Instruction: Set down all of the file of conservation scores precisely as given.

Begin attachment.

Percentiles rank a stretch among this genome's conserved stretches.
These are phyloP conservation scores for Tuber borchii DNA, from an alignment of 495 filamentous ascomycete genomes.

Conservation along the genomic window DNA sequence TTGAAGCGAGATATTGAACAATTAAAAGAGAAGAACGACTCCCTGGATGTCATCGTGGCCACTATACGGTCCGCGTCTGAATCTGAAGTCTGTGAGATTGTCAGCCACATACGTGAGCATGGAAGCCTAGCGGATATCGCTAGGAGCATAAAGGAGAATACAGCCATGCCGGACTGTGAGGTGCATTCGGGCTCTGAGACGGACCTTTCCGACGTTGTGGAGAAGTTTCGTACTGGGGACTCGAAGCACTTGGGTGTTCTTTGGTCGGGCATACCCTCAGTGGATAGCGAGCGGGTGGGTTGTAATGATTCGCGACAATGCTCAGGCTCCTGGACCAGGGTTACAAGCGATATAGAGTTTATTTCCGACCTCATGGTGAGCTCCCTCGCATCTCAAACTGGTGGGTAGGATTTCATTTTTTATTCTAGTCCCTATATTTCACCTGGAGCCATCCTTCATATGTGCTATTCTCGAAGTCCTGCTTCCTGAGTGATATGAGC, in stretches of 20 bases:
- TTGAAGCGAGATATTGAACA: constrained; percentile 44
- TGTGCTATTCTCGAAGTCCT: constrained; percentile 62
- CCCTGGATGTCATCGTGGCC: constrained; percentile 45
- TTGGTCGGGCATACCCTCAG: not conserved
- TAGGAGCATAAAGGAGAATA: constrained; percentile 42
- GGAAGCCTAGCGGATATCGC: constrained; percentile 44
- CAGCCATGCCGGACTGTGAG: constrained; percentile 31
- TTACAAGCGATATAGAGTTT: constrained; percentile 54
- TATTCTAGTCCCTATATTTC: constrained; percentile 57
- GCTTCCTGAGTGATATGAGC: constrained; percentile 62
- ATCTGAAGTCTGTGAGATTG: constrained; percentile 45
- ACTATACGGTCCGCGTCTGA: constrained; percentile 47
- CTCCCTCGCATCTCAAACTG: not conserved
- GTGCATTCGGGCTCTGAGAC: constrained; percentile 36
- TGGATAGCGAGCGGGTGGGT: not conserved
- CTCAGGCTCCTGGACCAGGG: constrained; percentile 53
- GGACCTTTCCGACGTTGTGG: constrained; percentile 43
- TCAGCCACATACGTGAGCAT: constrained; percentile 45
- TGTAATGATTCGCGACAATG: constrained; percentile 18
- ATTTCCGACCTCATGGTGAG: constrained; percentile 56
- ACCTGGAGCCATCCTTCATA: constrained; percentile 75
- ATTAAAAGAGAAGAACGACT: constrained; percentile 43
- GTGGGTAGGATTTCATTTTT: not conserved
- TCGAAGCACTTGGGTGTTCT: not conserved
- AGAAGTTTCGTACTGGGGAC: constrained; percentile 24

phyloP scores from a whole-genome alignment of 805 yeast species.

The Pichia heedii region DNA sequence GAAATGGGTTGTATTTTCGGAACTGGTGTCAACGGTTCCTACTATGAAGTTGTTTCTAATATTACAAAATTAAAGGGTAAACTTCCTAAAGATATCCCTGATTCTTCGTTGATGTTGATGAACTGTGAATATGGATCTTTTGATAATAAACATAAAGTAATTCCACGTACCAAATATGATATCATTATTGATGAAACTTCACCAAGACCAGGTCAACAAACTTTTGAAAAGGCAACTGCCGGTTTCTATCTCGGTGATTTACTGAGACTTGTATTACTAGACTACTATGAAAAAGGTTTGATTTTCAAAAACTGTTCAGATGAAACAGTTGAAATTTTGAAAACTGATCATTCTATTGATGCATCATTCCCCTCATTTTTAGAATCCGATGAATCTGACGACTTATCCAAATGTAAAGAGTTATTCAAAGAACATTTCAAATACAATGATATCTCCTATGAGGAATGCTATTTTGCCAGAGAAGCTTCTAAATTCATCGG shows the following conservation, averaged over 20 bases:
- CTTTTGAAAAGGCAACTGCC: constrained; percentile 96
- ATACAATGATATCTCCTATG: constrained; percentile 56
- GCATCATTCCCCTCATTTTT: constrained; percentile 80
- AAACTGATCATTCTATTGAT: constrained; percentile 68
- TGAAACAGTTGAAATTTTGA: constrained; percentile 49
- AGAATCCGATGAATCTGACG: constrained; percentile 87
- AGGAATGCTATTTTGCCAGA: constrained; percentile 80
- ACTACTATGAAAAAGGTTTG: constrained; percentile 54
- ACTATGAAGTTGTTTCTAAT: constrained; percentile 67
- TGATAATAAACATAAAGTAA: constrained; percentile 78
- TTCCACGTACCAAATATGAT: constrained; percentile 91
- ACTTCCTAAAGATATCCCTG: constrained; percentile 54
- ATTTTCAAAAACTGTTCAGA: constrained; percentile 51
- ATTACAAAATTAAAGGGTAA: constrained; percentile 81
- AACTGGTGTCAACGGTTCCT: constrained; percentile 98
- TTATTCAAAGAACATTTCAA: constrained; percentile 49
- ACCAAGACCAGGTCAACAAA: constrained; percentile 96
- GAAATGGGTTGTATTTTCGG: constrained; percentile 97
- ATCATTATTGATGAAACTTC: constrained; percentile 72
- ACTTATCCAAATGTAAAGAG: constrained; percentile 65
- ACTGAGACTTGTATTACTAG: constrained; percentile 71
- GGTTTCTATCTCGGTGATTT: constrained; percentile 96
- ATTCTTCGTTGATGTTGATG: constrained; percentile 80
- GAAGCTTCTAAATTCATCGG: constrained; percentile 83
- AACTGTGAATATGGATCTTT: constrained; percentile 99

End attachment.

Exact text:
Percentiles rank a stretch among this genome's conserved stretches.
These are phyloP conservation scores for Tuber borchii DNA, from an alignment of 495 filamentous ascomycete genomes.

Conservation along the genomic window DNA sequence TTGAAGCGAGATATTGAACAATTAAAAGAGAAGAACGACTCCCTGGATGTCATCGTGGCCACTATACGGTCCGCGTCTGAATCTGAAGTCTGTGAGATTGTCAGCCACATACGTGAGCATGGAAGCCTAGCGGATATCGCTAGGAGCATAAAGGAGAATACAGCCATGCCGGACTGTGAGGTGCATTCGGGCTCTGAGACGGACCTTTCCGACGTTGTGGAGAAGTTTCGTACTGGGGACTCGAAGCACTTGGGTGTTCTTTGGTCGGGCATACCCTCAGTGGATAGCGAGCGGGTGGGTTGTAATGATTCGCGACAATGCTCAGGCTCCTGGACCAGGGTTACAAGCGATATAGAGTTTATTTCCGACCTCATGGTGAGCTCCCTCGCATCTCAAACTGGTGGGTAGGATTTCATTTTTTATTCTAGTCCCTATATTTCACCTGGAGCCATCCTTCATATGTGCTATTCTCGAAGTCCTGCTTCCTGAGTGATATGAGC, in stretches of 20 bases:
- TTGAAGCGAGATATTGAACA: constrained; percentile 44
- TGTGCTATTCTCGAAGTCCT: constrained; percentile 62
- CCCTGGATGTCATCGTGGCC: constrained; percentile 45
- TTGGTCGGGCATACCCTCAG: not conserved
- TAGGAGCATAAAGGAGAATA: constrained; percentile 42
- GGAAGCCTAGCGGATATCGC: constrained; percentile 44
- CAGCCATGCCGGACTGTGAG: constrained; percentile 31
- TTACAAGCGATATAGAGTTT: constrained; percentile 54
- TATTCTAGTCCCTATATTTC: constrained; percentile 57
- GCTTCCTGAGTGATATGAGC: constrained; percentile 62
- ATCTGAAGTCTGTGAGATTG: constrained; percentile 45
- ACTATACGGTCCGCGTCTGA: constrained; percentile 47
- CTCCCTCGCATCTCAAACTG: not conserved
- GTGCATTCGGGCTCTGAGAC: constrained; percentile 36
- TGGATAGCGAGCGGGTGGGT: not conserved
- CTCAGGCTCCTGGACCAGGG: constrained; percentile 53
- GGACCTTTCCGACGTTGTGG: constrained; percentile 43
- TCAGCCACATACGTGAGCAT: constrained; percentile 45
- TGTAATGATTCGCGACAATG: constrained; percentile 18
- ATTTCCGACCTCATGGTGAG: constrained; percentile 56
- ACCTGGAGCCATCCTTCATA: constrained; percentile 75
- ATTAAAAGAGAAGAACGACT: constrained; percentile 43
- GTGGGTAGGATTTCATTTTT: not conserved
- TCGAAGCACTTGGGTGTTCT: not conserved
- AGAAGTTTCGTACTGGGGAC: constrained; percentile 24

phyloP scores from a whole-genome alignment of 805 yeast species.

The Pichia heedii region DNA sequence GAAATGGGTTGTATTTTCGGAACTGGTGTCAACGGTTCCTACTATGAAGTTGTTTCTAATATTACAAAATTAAAGGGTAAACTTCCTAAAGATATCCCTGATTCTTCGTTGATGTTGATGAACTGTGAATATGGATCTTTTGATAATAAACATAAAGTAATTCCACGTACCAAATATGATATCATTATTGATGAAACTTCACCAAGACCAGGTCAACAAACTTTTGAAAAGGCAACTGCCGGTTTCTATCTCGGTGATTTACTGAGACTTGTATTACTAGACTACTATGAAAAAGGTTTGATTTTCAAAAACTGTTCAGATGAAACAGTTGAAATTTTGAAAACTGATCATTCTATTGATGCATCATTCCCCTCATTTTTAGAATCCGATGAATCTGACGACTTATCCAAATGTAAAGAGTTATTCAAAGAACATTTCAAATACAATGATATCTCCTATGAGGAATGCTATTTTGCCAGAGAAGCTTCTAAATTCATCGG shows the following conservation, averaged over 20 bases:
- CTTTTGAAAAGGCAACTGCC: constrained; percentile 96
- ATACAATGATATCTCCTATG: constrained; percentile 56
- GCATCATTCCCCTCATTTTT: constrained; percentile 80
- AAACTGATCATTCTATTGAT: constrained; percentile 68
- TGAAACAGTTGAAATTTTGA: constrained; percentile 49
- AGAATCCGATGAATCTGACG: constrained; percentile 87
- AGGAATGCTATTTTGCCAGA: constrained; percentile 80
- ACTACTATGAAAAAGGTTTG: constrained; percentile 54
- ACTATGAAGTTGTTTCTAAT: constrained; percentile 67
- TGATAATAAACATAAAGTAA: constrained; percentile 78
- TTCCACGTACCAAATATGAT: constrained; percentile 91
- ACTTCCTAAAGATATCCCTG: constrained; percentile 54
- ATTTTCAAAAACTGTTCAGA: constrained; percentile 51
- ATTACAAAATTAAAGGGTAA: constrained; percentile 81
- AACTGGTGTCAACGGTTCCT: constrained; percentile 98
- TTATTCAAAGAACATTTCAA: constrained; percentile 49
- ACCAAGACCAGGTCAACAAA: constrained; percentile 96
- GAAATGGGTTGTATTTTCGG: constrained; percentile 97
- ATCATTATTGATGAAACTTC: constrained; percentile 72
- ACTTATCCAAATGTAAAGAG: constrained; percentile 65
- ACTGAGACTTGTATTACTAG: constrained; percentile 71
- GGTTTCTATCTCGGTGATTT: constrained; percentile 96
- ATTCTTCGTTGATGTTGATG: constrained; percentile 80
- GAAGCTTCTAAATTCATCGG: constrained; percentile 83
- AACTGTGAATATGGATCTTT: constrained; percentile 99